When it comes to a computer, there are so many basic computer terms like RAM, megahertz, gigabytes, etc. that people can find confusingthat leave people confused and asking questions like “What is memory?”, “What is a hard drive?”.
Having a better understanding of some of the lingo can help you feel more comfortable using your computer, helping you get better at them more easily.
A lot of people I talk to seem to be apologetic about their lack of knowledge. It’s too bad people feel that way; they really shouldn’t.
What I tell them is that while they may not know as much as I do about computers, there’s nothing wrong with that, and they probably know a lot of other things I don’t know anything about at all. All you need is someone who takes the time to explain things to you in a way that makes sense.
One term many people confuse is memory (also known as RAM), and hard drive storage space.
RAM stands for Random Access Memory (don’t worry, you don’t need to remember that!). It is a temporary working space the computer uses to get work done, which gets emptied when the computer is turned off.
Think of it like a work bench or table. You have a project you’re working on and you do your project on the bench and when you’re done, you put everything away.
The hard drive is the main place your computer uses to store information. It looks like a rectangular metal box about 3.5″ wide (or 2.5″ on a laptop), which contains a non-removable disk. It is the disk inside the drive which stores everything.
Think of it as a storage shed where you store the tools or materials for your project — when you want to work on something you choose the things you need from the storage shed, put them on the bench and work on the project.
This is like when you run a program; the computer loads the program from the hard drive into memory.
So the larger the space, the more you can store — so in other words the more programs you can have installed, the more songs or pictures or videos you can save on your computer.
Many people accidentally call their computer (the big box-like thing hooked up to the screen) a hard drive, but this is based on a misunderstanding. Both RAM and the hard drive are parts located inside of the computer, and most people never actually see these parts.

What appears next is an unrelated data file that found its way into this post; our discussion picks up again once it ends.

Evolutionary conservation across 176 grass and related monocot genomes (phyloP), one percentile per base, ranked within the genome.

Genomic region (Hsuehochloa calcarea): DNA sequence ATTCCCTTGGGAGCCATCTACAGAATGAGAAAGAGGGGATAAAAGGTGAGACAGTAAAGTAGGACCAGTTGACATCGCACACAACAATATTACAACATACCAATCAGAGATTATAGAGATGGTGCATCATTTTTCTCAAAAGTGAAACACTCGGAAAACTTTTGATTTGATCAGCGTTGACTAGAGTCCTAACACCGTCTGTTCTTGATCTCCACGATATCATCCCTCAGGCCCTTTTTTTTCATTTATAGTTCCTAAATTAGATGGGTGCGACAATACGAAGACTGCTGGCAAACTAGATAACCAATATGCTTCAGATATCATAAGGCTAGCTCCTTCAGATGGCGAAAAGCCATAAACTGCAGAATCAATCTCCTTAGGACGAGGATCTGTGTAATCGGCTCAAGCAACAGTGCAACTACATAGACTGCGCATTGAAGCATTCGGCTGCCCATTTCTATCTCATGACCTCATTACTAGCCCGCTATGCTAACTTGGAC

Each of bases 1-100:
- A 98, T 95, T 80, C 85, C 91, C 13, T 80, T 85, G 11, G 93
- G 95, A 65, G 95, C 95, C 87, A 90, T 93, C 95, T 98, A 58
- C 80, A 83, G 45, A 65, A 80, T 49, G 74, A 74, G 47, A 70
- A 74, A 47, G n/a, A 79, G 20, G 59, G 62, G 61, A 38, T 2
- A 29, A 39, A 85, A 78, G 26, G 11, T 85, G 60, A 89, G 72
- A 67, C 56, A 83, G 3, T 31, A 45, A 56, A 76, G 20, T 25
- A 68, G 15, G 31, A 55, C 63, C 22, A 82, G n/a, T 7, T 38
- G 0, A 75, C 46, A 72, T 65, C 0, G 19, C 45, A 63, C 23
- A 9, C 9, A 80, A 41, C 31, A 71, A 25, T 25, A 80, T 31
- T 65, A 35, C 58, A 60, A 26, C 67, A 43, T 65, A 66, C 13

Most people with a computer made in the last few years have much more space than they’ll ever have any hope of filling. Few people ever fill them up, unless they are downloading a lot of large files such as music or pictures, or especially video files. Saving entire movies on your computer can really eat up space very quickly.
If someone tells you need more memory, or or you get an error message about being low on memory, this usually means you don’t have enough RAM. This can slow your computer down drastically.
Think of the bench idea again: if your bench is very small, you can’t fit everything you need on it to get your work done, so you’re constantly wasting time moving stuff off and back onto the table to get your work done, if you can even get any work done at all.
Both RAM and hard drive space are measured with the same terms: kilobytes (KB), megabytes (MB), and gigabytes (GB). This may be one reason people confuse the two pieces of jargon.
So why is it that you buy a computer one year that has a lot of RAM, and two or three years go by, why do people tell you you need to get more memory? This is because each year the average size of software, and the amount of memory it requires, gets larger.
It’s as if the tools you use on your workbench keep growing every year so you eventually have to get a larger bench.
If your computer seems to be running more slowly recently, or you’ve been having odd errors, it could be that you need to upgrade your memory, which doesn’t cost much to do and can add life to your computer. It’s not a cure-all for a slow computer, but it can make a real difference.
Remember, computer basics and the jargon doesn’t have to be confusing, just as long as you get a simple explanation!
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